Arts and Culture Sector and the Coronavirus: What we Know and How to Move Forward

March 19, 2020 at 3:00 PM EST
Join members of Americans for the Arts’ staff, Ruby Lopez Harper, John Rubsamen, and Narric Rome, with Jan Newcomb, Executive Director of the National Coalition for Arts’ Preparedness and Emergency Response, Barbara Davis, Chief Operating Officer of The Actors Fund, Rhonda Schaller, Assistant Vice President for Student Affairs and Visiting Associate Professor at Pratt Institute, and a representative from the National Endowment for the Arts to hear current information about actions to take, including: planning to consider, handling grant funded projects, managing stress during moments of crisis, and continuing to support artists. This briefing will also include an update on the status of congressional action on economic impact and stimulus funding and how it relates to the arts and cultural sector.

One Does Not Simply Walk Into The Met Opera Orchestra Pit

Hat tip to Drew McManus for reposting a link to timpanist Jason Haaheim’s summary of his 13 part series on the value of deliberate practice. I figure Drew just reposted the link as bait to me since I have frequently posted about deliberate practice.  Even though I didn’t identify it as such, I think my post on Hilary Hahn’s discussion of daydreaming as part of her practice is a manifestation of deliberate practice.

You may have heard of Haaheim before. He was feted as the scientist who secured a position playing timpani with the Metropolitan Opera Orchestra. While he says he is not talented, did not go to a major music school and doesn’t have a graduate degree in music, he did not simply walk in off the streets and secure a position the way the stories make it sound. The Met was his 28th audition in field of international orchestras. (He frequently refers to himself as a tenacious loser.)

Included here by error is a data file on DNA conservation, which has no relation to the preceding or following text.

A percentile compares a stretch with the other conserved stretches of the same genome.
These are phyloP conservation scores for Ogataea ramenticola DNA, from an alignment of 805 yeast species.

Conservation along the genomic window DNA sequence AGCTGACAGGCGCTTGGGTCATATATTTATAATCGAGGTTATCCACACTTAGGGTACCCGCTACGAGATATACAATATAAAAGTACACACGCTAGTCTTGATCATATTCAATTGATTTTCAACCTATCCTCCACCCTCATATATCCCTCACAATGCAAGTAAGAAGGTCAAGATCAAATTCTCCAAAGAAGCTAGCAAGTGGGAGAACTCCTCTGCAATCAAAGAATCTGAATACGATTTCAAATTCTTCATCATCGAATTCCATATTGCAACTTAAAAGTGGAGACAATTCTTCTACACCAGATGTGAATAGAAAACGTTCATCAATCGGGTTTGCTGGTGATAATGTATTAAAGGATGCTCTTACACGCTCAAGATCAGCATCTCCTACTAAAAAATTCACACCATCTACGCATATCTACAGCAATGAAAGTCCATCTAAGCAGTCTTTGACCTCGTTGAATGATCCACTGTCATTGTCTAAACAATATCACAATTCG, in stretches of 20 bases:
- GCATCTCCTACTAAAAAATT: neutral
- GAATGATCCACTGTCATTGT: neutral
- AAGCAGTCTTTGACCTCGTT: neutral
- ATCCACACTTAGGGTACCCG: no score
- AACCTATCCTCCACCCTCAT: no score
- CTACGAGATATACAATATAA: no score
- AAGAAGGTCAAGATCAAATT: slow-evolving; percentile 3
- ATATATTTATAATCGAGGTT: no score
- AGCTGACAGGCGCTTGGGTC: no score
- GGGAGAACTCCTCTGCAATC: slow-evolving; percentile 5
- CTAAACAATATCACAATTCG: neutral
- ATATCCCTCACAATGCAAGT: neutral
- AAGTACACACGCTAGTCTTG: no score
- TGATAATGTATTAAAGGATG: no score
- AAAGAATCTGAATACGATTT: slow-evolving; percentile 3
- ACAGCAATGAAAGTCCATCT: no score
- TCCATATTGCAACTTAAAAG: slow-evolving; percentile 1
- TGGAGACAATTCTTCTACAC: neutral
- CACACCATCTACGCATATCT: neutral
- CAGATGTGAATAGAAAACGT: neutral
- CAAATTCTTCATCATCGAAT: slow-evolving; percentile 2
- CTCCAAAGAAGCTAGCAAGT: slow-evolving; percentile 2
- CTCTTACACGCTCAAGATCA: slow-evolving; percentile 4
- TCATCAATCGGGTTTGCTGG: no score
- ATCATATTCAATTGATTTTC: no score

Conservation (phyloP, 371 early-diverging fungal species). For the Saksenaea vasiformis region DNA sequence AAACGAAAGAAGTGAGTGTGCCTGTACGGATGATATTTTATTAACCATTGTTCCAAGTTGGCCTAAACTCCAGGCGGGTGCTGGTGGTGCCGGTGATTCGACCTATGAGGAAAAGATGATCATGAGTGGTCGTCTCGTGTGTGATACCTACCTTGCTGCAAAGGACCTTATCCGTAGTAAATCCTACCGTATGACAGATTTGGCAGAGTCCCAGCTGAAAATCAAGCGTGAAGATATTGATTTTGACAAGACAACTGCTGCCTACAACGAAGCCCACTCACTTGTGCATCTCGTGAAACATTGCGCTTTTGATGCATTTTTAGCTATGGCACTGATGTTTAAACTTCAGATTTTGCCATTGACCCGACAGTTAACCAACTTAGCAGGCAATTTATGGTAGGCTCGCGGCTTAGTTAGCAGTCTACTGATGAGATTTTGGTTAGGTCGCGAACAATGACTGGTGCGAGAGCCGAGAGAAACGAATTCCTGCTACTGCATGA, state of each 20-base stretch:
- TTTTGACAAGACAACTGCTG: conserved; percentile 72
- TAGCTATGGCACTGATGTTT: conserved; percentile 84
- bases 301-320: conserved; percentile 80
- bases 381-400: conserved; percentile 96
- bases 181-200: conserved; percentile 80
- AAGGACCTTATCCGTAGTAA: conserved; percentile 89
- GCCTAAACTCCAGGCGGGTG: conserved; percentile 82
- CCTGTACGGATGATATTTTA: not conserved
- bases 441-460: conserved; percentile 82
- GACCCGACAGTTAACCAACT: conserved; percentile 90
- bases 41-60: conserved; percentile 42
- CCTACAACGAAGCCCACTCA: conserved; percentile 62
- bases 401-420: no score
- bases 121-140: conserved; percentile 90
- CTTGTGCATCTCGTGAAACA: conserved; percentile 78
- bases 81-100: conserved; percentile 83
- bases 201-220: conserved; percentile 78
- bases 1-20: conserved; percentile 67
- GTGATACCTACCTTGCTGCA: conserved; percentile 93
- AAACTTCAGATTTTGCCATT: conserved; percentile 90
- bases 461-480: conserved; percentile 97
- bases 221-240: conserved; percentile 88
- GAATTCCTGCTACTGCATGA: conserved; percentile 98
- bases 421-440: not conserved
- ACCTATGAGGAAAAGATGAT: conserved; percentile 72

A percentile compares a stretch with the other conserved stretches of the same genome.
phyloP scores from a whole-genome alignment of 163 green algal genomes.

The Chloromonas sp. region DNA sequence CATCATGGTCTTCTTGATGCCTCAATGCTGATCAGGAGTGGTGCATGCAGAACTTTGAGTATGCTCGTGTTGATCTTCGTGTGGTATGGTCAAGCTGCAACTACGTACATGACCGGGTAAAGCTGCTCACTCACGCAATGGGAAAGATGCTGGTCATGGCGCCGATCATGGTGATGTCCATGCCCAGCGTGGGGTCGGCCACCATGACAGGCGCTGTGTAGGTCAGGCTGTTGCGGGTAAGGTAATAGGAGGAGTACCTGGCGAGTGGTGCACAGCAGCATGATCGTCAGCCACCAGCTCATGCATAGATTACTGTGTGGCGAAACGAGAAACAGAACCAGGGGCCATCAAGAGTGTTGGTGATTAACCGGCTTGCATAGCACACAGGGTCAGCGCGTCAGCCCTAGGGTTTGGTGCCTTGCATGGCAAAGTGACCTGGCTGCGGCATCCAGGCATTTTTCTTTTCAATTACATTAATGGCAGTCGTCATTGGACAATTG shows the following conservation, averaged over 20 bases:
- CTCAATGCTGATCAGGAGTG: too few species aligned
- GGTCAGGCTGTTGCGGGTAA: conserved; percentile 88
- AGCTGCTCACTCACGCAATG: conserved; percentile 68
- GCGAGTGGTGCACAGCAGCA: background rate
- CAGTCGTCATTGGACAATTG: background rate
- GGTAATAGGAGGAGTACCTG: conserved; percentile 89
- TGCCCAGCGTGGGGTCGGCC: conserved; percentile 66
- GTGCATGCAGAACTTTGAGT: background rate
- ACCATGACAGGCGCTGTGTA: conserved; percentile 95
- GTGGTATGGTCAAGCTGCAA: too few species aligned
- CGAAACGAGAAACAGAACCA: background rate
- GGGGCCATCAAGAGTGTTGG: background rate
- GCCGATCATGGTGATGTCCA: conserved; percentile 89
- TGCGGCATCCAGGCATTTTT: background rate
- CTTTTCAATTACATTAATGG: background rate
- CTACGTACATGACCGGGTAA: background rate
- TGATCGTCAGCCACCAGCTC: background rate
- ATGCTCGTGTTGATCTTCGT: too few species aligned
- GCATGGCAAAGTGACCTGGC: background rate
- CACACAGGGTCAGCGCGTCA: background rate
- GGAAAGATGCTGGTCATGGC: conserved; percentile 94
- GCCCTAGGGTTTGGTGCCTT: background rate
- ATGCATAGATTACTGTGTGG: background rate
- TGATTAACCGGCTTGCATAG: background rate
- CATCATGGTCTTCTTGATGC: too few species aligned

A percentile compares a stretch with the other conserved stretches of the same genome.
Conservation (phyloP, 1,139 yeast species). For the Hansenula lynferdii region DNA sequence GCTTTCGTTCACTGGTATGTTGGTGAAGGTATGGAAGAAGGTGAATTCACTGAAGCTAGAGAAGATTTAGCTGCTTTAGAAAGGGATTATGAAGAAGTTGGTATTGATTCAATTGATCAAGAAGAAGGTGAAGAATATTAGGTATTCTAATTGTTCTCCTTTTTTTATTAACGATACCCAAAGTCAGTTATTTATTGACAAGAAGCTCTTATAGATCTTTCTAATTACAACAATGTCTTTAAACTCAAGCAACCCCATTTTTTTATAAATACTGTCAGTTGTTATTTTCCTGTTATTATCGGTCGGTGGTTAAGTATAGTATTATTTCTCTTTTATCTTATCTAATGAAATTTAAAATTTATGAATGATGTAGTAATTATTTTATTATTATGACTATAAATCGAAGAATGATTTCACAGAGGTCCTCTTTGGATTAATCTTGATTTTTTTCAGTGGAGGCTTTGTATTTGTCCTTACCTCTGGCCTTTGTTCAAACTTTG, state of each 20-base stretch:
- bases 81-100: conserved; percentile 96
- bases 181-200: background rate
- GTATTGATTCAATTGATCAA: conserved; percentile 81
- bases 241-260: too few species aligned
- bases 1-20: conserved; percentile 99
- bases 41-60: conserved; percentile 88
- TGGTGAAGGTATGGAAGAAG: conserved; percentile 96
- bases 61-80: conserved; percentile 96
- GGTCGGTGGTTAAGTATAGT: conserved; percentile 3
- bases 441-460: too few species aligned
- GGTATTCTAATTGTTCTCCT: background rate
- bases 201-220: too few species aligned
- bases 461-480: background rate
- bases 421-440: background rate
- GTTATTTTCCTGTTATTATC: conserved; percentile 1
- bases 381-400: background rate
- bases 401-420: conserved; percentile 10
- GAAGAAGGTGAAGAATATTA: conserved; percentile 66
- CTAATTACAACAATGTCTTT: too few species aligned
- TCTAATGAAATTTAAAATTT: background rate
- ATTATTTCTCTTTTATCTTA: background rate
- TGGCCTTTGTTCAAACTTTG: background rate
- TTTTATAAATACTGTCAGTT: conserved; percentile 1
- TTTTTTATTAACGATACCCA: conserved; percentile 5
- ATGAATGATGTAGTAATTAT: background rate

The fact he wrote a 13 part series on deliberate practice is pretty compelling evidence that he has has invested a lot of time and energy into the act and evaluation of his practicing. He projected his ratio of  hours spent in solitary practice to working under the supervision of a mentor at 112:1

But note, while he says you have to be willing to put in the time, by no means does he claim that they who clock the most hours are the winners. As with the posts I have previously made about deliberate practice, no benefit is accrued if you aren’t paying attention to what you are doing, reflecting upon the experience, collecting feedback from others or by self recording, and analyzing it all. Going through the motions yields very little and may even be harmful if you aren’t paying attention to stress and tension.

In his view, the process of deliberate practice has an exact correspondence with the scientific method where you identify a problem, formulate hypothesis and solution, test, gather data and, analyze.  While that may sound sterile, Haaheim frames many of his posts in pop culture references. For example, the title of one post is: Unless Your Phone Is in Airplane Mode, You Are Practicing like a Nazgûl, in which he compares the influence phones have over minds to the fact a Nazgûl’s will is subsumed by the Dark Lord, Sauron.

So if you have read about the process of deliberate practice but are unsure how to structure a regimen for yourself, Haaheim lays out a pretty thorough road map in his recent post which includes a hyperlinked annotated index of his previous 12 posts on the subject.

Wherein I Compare Creative Placemaking To Spaghetti Sauce

I don’t remember how I came across it, but a few weeks ago I bookmarked an interview Michael Rohd, a faculty member at Arizona State University, conducted with Roberto Bedoya, City of Oakland’s Cultural Affairs Manager; Jamie Bennett, Executive Director of ArtPlace America; and Dr. Maria Rosario Jackson, a professor at Arizona State University.